One of those acquisitions was the $200 million buyout of Justin Bieber’s music publishing rights (and the artist’s recorded music income stream) by Blackstone-backed Hipgnosis Songs Capital (via Hipgnosis Song Management).
The Bieber song catalog has long been administered by UMPG, so we can be 100% sure that Sir Lucian Grainge’s claim that his company “sees almost everything” in music applied here.
Ergo: UMG likely declined to match Hipgnosis’ spending level on the deal. (Worth noting: UMG owns Justin Bieber’s recorded music catalog.)
Another recent example of UMG bowing out of high-profile catalog acquisition opportunities: Scooter Braun, as CEO of HYBE America, just spent ≈$300 million on hip-hop specialists Quality Control, as announced last month – a deal which included rights to the QC’s label catalog.
QC’s music was previously released via a joint venture with UMG, meaning that Grainge and his team, once again, would have definitely had full sight of the Quality Control deal opportunity. But just like with the Bieber/Hipgnosis deal, Universal again declined to match the bid of a rival (this time, Scooter Braun).
Since MBW wrote that piece about big money washing back into music M&A in February, some more major news has arrived: Larry Jackson’s gamma has acquired a catalog from Snoop Dogg that spans a range of the rap legend’s own hits, plus a wealth of other recordings on the Death Row label.
Jackson has funded that acquisition (price unknown) using money from Eldridge – a company founded by billionaire Todd Boehly – which has previously acquired or co-acquired catalogs from the likes of The Killers (a Universal-distributed recording act) and Bruce Springsteen (alongside Sony Music Group).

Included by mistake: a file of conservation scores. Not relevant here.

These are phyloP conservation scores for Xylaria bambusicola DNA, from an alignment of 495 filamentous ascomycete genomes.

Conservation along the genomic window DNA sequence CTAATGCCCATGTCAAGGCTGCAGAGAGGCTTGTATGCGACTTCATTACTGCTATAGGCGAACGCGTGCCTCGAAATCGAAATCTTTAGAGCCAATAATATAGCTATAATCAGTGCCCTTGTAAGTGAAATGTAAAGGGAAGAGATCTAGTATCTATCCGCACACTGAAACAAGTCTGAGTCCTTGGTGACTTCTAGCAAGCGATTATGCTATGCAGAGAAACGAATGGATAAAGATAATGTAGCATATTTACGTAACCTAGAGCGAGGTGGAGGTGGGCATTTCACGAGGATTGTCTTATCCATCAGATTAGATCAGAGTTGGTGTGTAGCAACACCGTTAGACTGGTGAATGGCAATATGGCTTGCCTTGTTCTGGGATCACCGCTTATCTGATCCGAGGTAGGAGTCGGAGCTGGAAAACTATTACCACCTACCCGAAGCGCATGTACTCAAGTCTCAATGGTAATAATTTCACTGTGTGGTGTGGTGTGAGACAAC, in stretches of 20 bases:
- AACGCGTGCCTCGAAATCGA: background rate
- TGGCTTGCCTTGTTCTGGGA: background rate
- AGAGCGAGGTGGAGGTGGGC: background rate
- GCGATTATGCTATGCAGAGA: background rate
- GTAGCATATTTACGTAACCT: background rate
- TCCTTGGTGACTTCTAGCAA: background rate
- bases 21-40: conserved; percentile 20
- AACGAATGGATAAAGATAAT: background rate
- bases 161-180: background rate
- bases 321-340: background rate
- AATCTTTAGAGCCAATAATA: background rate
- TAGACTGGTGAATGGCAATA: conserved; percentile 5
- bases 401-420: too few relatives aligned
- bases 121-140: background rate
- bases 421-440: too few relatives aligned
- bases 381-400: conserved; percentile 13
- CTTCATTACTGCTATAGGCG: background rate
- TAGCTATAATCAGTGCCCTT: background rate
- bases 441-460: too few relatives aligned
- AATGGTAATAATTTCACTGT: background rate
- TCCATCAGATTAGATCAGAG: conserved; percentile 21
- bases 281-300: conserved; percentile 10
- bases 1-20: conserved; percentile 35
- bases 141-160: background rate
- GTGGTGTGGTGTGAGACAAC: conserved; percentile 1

These are all examples of – as Lucian Grainge puts it – UMG’s “highly selective and opportunistic” catalog buyout strategy.
But they’re also all examples of other companies picking up valuable rights, as Universal says: “No thanks.”
Not that you should leave this article thinking that UMG doesn’t spend big on catalog when it feels it needs to.
Don’t forget that earlier this year, news emerged that Universal had acquired a run of assets related to Dr. Dre’s hits.
This acquisition came with a reported $200 million+ price-tag – but that $200 million+ in spending was shared between UMG and Shamrock, which would have lessened Universal’s financial exposure in the deal.
We also shouldn’t forget that UMG has made some very hefty outright acquisitions of its own in the past 12-24 months.
These include legendary catalogs from the likes of Neil Diamond and Sting, plus – according to UMG’s latest investor presentation – the full acquisition of the Cash Money recorded music portfolio, which has racked up over 12 billion streams to date and includes multiple Drake albums.
In its presentation to Q4 presentation to investors, UMG neatly explained that its catalog acquisition strategy in 2023 has four key pillars. Each of them (see below) is telling about the company’s hesitancy to overspend on buying too many rights.
Speaking to investors this month, UMG’s Boyd Muir explained: “[We] run advanced analytics to understand the likely distribution of outcomes for [available] assets. And from that, only the best assets are selected for acquisitions.”
Playing down the ultimate financial significance of catalog acquisitions in UMG’s numbers, Sir Lucian Grainge added: “If you look at the totality of the incremental EBITDA coming in [to Universal] from acquiring catalogs, it’s really not that significant in context of the totality of [our] business.”Music Business Worldwide